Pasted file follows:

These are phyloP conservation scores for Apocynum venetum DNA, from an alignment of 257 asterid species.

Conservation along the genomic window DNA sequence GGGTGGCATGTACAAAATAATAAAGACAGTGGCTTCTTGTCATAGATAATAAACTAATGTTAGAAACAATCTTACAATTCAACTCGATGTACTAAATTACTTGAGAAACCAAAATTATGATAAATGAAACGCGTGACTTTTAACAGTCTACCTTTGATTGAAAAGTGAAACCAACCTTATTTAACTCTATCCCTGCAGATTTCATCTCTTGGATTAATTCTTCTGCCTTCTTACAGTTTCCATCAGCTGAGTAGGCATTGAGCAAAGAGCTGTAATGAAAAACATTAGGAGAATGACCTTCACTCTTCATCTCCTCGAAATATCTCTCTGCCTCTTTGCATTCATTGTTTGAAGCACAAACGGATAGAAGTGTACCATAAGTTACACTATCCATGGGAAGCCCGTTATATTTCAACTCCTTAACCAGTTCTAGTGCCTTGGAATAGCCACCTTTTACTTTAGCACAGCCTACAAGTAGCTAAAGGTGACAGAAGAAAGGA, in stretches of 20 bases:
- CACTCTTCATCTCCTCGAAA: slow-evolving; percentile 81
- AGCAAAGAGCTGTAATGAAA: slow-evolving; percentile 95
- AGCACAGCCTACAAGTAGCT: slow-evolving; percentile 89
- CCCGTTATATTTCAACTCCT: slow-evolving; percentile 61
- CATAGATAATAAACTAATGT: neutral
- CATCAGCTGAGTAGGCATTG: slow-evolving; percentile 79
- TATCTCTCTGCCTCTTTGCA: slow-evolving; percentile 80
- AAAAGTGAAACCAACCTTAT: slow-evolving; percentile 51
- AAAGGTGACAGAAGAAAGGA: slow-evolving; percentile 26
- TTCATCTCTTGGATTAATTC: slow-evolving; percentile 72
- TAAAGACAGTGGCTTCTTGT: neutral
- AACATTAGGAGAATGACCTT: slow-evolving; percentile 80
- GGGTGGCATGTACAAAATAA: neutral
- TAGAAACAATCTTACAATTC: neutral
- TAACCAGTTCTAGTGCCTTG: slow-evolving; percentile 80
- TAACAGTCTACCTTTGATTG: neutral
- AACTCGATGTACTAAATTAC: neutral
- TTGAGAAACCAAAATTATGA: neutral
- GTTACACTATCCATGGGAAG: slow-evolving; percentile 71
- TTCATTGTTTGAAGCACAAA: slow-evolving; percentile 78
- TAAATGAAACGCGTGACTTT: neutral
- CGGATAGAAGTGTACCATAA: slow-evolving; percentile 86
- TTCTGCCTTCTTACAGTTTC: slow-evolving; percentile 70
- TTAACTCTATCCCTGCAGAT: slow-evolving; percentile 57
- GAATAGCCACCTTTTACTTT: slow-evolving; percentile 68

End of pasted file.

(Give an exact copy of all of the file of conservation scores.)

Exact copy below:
These are phyloP conservation scores for Apocynum venetum DNA, from an alignment of 257 asterid species.

Conservation along the genomic window DNA sequence GGGTGGCATGTACAAAATAATAAAGACAGTGGCTTCTTGTCATAGATAATAAACTAATGTTAGAAACAATCTTACAATTCAACTCGATGTACTAAATTACTTGAGAAACCAAAATTATGATAAATGAAACGCGTGACTTTTAACAGTCTACCTTTGATTGAAAAGTGAAACCAACCTTATTTAACTCTATCCCTGCAGATTTCATCTCTTGGATTAATTCTTCTGCCTTCTTACAGTTTCCATCAGCTGAGTAGGCATTGAGCAAAGAGCTGTAATGAAAAACATTAGGAGAATGACCTTCACTCTTCATCTCCTCGAAATATCTCTCTGCCTCTTTGCATTCATTGTTTGAAGCACAAACGGATAGAAGTGTACCATAAGTTACACTATCCATGGGAAGCCCGTTATATTTCAACTCCTTAACCAGTTCTAGTGCCTTGGAATAGCCACCTTTTACTTTAGCACAGCCTACAAGTAGCTAAAGGTGACAGAAGAAAGGA, in stretches of 20 bases:
- CACTCTTCATCTCCTCGAAA: slow-evolving; percentile 81
- AGCAAAGAGCTGTAATGAAA: slow-evolving; percentile 95
- AGCACAGCCTACAAGTAGCT: slow-evolving; percentile 89
- CCCGTTATATTTCAACTCCT: slow-evolving; percentile 61
- CATAGATAATAAACTAATGT: neutral
- CATCAGCTGAGTAGGCATTG: slow-evolving; percentile 79
- TATCTCTCTGCCTCTTTGCA: slow-evolving; percentile 80
- AAAAGTGAAACCAACCTTAT: slow-evolving; percentile 51
- AAAGGTGACAGAAGAAAGGA: slow-evolving; percentile 26
- TTCATCTCTTGGATTAATTC: slow-evolving; percentile 72
- TAAAGACAGTGGCTTCTTGT: neutral
- AACATTAGGAGAATGACCTT: slow-evolving; percentile 80
- GGGTGGCATGTACAAAATAA: neutral
- TAGAAACAATCTTACAATTC: neutral
- TAACCAGTTCTAGTGCCTTG: slow-evolving; percentile 80
- TAACAGTCTACCTTTGATTG: neutral
- AACTCGATGTACTAAATTAC: neutral
- TTGAGAAACCAAAATTATGA: neutral
- GTTACACTATCCATGGGAAG: slow-evolving; percentile 71
- TTCATTGTTTGAAGCACAAA: slow-evolving; percentile 78
- TAAATGAAACGCGTGACTTT: neutral
- CGGATAGAAGTGTACCATAA: slow-evolving; percentile 86
- TTCTGCCTTCTTACAGTTTC: slow-evolving; percentile 70
- TTAACTCTATCCCTGCAGAT: slow-evolving; percentile 57
- GAATAGCCACCTTTTACTTT: slow-evolving; percentile 68